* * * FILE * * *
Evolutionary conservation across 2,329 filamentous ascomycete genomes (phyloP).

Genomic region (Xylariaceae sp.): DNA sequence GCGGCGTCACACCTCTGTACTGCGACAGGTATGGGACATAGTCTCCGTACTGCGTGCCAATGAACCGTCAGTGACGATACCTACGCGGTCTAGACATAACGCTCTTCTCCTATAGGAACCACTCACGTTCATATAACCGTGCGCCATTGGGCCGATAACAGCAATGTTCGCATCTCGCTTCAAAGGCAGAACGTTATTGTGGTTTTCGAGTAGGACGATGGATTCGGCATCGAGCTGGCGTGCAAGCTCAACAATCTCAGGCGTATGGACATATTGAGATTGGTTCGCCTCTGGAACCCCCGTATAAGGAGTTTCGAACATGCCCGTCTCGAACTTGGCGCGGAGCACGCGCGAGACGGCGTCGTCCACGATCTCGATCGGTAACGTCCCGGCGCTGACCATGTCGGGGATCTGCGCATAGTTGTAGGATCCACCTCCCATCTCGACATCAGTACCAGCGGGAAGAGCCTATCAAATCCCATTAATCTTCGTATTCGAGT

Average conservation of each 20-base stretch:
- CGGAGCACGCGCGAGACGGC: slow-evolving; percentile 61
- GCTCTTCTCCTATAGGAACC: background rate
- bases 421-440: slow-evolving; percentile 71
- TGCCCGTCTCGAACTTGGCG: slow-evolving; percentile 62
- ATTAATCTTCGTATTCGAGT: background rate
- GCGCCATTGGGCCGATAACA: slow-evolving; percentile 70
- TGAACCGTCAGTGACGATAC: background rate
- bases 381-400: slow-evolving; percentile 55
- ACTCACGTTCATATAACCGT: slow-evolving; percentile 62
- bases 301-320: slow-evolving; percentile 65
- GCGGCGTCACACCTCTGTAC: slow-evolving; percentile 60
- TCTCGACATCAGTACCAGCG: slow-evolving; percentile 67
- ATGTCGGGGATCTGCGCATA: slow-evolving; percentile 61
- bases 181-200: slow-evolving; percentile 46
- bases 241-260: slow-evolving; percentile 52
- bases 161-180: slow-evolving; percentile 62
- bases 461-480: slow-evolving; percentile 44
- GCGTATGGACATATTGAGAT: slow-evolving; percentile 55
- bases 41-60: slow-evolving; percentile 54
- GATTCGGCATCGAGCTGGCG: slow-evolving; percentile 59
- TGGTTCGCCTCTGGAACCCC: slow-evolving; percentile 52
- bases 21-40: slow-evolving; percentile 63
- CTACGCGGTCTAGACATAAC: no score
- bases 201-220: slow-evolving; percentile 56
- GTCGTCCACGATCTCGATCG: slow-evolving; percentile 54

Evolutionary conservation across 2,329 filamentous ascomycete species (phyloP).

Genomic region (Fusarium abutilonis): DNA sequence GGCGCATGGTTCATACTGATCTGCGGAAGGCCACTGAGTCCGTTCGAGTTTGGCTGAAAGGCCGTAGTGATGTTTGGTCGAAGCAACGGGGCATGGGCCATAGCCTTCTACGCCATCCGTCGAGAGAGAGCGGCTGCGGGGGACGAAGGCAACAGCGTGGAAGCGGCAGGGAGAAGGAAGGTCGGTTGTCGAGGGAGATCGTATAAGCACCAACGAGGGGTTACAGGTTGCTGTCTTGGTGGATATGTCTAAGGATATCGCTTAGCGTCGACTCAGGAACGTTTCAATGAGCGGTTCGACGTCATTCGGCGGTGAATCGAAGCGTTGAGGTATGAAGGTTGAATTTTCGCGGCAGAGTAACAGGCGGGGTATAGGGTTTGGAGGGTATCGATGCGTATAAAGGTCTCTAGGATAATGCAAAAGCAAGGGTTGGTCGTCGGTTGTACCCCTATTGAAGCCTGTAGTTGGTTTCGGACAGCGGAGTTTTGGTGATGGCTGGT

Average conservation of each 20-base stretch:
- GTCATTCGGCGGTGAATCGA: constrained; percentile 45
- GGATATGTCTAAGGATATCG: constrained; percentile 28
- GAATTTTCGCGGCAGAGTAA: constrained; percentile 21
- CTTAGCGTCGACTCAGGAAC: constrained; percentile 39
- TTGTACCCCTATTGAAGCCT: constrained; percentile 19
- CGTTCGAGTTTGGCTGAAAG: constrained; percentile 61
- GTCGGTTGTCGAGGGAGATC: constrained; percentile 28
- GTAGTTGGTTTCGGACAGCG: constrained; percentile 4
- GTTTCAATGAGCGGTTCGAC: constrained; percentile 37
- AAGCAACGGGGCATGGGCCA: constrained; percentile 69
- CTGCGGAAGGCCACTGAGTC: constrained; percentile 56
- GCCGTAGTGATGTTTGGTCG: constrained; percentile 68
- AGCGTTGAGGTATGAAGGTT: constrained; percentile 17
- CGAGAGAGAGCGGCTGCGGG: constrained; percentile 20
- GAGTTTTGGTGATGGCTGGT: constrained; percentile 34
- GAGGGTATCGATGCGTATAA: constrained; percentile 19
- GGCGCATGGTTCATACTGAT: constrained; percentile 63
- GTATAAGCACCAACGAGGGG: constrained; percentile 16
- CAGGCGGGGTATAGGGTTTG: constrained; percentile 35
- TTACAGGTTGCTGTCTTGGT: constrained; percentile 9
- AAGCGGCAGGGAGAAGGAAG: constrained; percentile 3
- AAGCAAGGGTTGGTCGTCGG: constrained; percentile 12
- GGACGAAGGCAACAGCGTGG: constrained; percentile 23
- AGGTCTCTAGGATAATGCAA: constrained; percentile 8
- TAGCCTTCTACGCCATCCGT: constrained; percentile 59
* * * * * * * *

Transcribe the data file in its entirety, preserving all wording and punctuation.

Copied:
Evolutionary conservation across 2,329 filamentous ascomycete genomes (phyloP).

Genomic region (Xylariaceae sp.): DNA sequence GCGGCGTCACACCTCTGTACTGCGACAGGTATGGGACATAGTCTCCGTACTGCGTGCCAATGAACCGTCAGTGACGATACCTACGCGGTCTAGACATAACGCTCTTCTCCTATAGGAACCACTCACGTTCATATAACCGTGCGCCATTGGGCCGATAACAGCAATGTTCGCATCTCGCTTCAAAGGCAGAACGTTATTGTGGTTTTCGAGTAGGACGATGGATTCGGCATCGAGCTGGCGTGCAAGCTCAACAATCTCAGGCGTATGGACATATTGAGATTGGTTCGCCTCTGGAACCCCCGTATAAGGAGTTTCGAACATGCCCGTCTCGAACTTGGCGCGGAGCACGCGCGAGACGGCGTCGTCCACGATCTCGATCGGTAACGTCCCGGCGCTGACCATGTCGGGGATCTGCGCATAGTTGTAGGATCCACCTCCCATCTCGACATCAGTACCAGCGGGAAGAGCCTATCAAATCCCATTAATCTTCGTATTCGAGT

Average conservation of each 20-base stretch:
- CGGAGCACGCGCGAGACGGC: slow-evolving; percentile 61
- GCTCTTCTCCTATAGGAACC: background rate
- bases 421-440: slow-evolving; percentile 71
- TGCCCGTCTCGAACTTGGCG: slow-evolving; percentile 62
- ATTAATCTTCGTATTCGAGT: background rate
- GCGCCATTGGGCCGATAACA: slow-evolving; percentile 70
- TGAACCGTCAGTGACGATAC: background rate
- bases 381-400: slow-evolving; percentile 55
- ACTCACGTTCATATAACCGT: slow-evolving; percentile 62
- bases 301-320: slow-evolving; percentile 65
- GCGGCGTCACACCTCTGTAC: slow-evolving; percentile 60
- TCTCGACATCAGTACCAGCG: slow-evolving; percentile 67
- ATGTCGGGGATCTGCGCATA: slow-evolving; percentile 61
- bases 181-200: slow-evolving; percentile 46
- bases 241-260: slow-evolving; percentile 52
- bases 161-180: slow-evolving; percentile 62
- bases 461-480: slow-evolving; percentile 44
- GCGTATGGACATATTGAGAT: slow-evolving; percentile 55
- bases 41-60: slow-evolving; percentile 54
- GATTCGGCATCGAGCTGGCG: slow-evolving; percentile 59
- TGGTTCGCCTCTGGAACCCC: slow-evolving; percentile 52
- bases 21-40: slow-evolving; percentile 63
- CTACGCGGTCTAGACATAAC: no score
- bases 201-220: slow-evolving; percentile 56
- GTCGTCCACGATCTCGATCG: slow-evolving; percentile 54

Evolutionary conservation across 2,329 filamentous ascomycete species (phyloP).

Genomic region (Fusarium abutilonis): DNA sequence GGCGCATGGTTCATACTGATCTGCGGAAGGCCACTGAGTCCGTTCGAGTTTGGCTGAAAGGCCGTAGTGATGTTTGGTCGAAGCAACGGGGCATGGGCCATAGCCTTCTACGCCATCCGTCGAGAGAGAGCGGCTGCGGGGGACGAAGGCAACAGCGTGGAAGCGGCAGGGAGAAGGAAGGTCGGTTGTCGAGGGAGATCGTATAAGCACCAACGAGGGGTTACAGGTTGCTGTCTTGGTGGATATGTCTAAGGATATCGCTTAGCGTCGACTCAGGAACGTTTCAATGAGCGGTTCGACGTCATTCGGCGGTGAATCGAAGCGTTGAGGTATGAAGGTTGAATTTTCGCGGCAGAGTAACAGGCGGGGTATAGGGTTTGGAGGGTATCGATGCGTATAAAGGTCTCTAGGATAATGCAAAAGCAAGGGTTGGTCGTCGGTTGTACCCCTATTGAAGCCTGTAGTTGGTTTCGGACAGCGGAGTTTTGGTGATGGCTGGT

Average conservation of each 20-base stretch:
- GTCATTCGGCGGTGAATCGA: constrained; percentile 45
- GGATATGTCTAAGGATATCG: constrained; percentile 28
- GAATTTTCGCGGCAGAGTAA: constrained; percentile 21
- CTTAGCGTCGACTCAGGAAC: constrained; percentile 39
- TTGTACCCCTATTGAAGCCT: constrained; percentile 19
- CGTTCGAGTTTGGCTGAAAG: constrained; percentile 61
- GTCGGTTGTCGAGGGAGATC: constrained; percentile 28
- GTAGTTGGTTTCGGACAGCG: constrained; percentile 4
- GTTTCAATGAGCGGTTCGAC: constrained; percentile 37
- AAGCAACGGGGCATGGGCCA: constrained; percentile 69
- CTGCGGAAGGCCACTGAGTC: constrained; percentile 56
- GCCGTAGTGATGTTTGGTCG: constrained; percentile 68
- AGCGTTGAGGTATGAAGGTT: constrained; percentile 17
- CGAGAGAGAGCGGCTGCGGG: constrained; percentile 20
- GAGTTTTGGTGATGGCTGGT: constrained; percentile 34
- GAGGGTATCGATGCGTATAA: constrained; percentile 19
- GGCGCATGGTTCATACTGAT: constrained; percentile 63
- GTATAAGCACCAACGAGGGG: constrained; percentile 16
- CAGGCGGGGTATAGGGTTTG: constrained; percentile 35
- TTACAGGTTGCTGTCTTGGT: constrained; percentile 9
- AAGCGGCAGGGAGAAGGAAG: constrained; percentile 3
- AAGCAAGGGTTGGTCGTCGG: constrained; percentile 12
- GGACGAAGGCAACAGCGTGG: constrained; percentile 23
- AGGTCTCTAGGATAATGCAA: constrained; percentile 8
- TAGCCTTCTACGCCATCCGT: constrained; percentile 59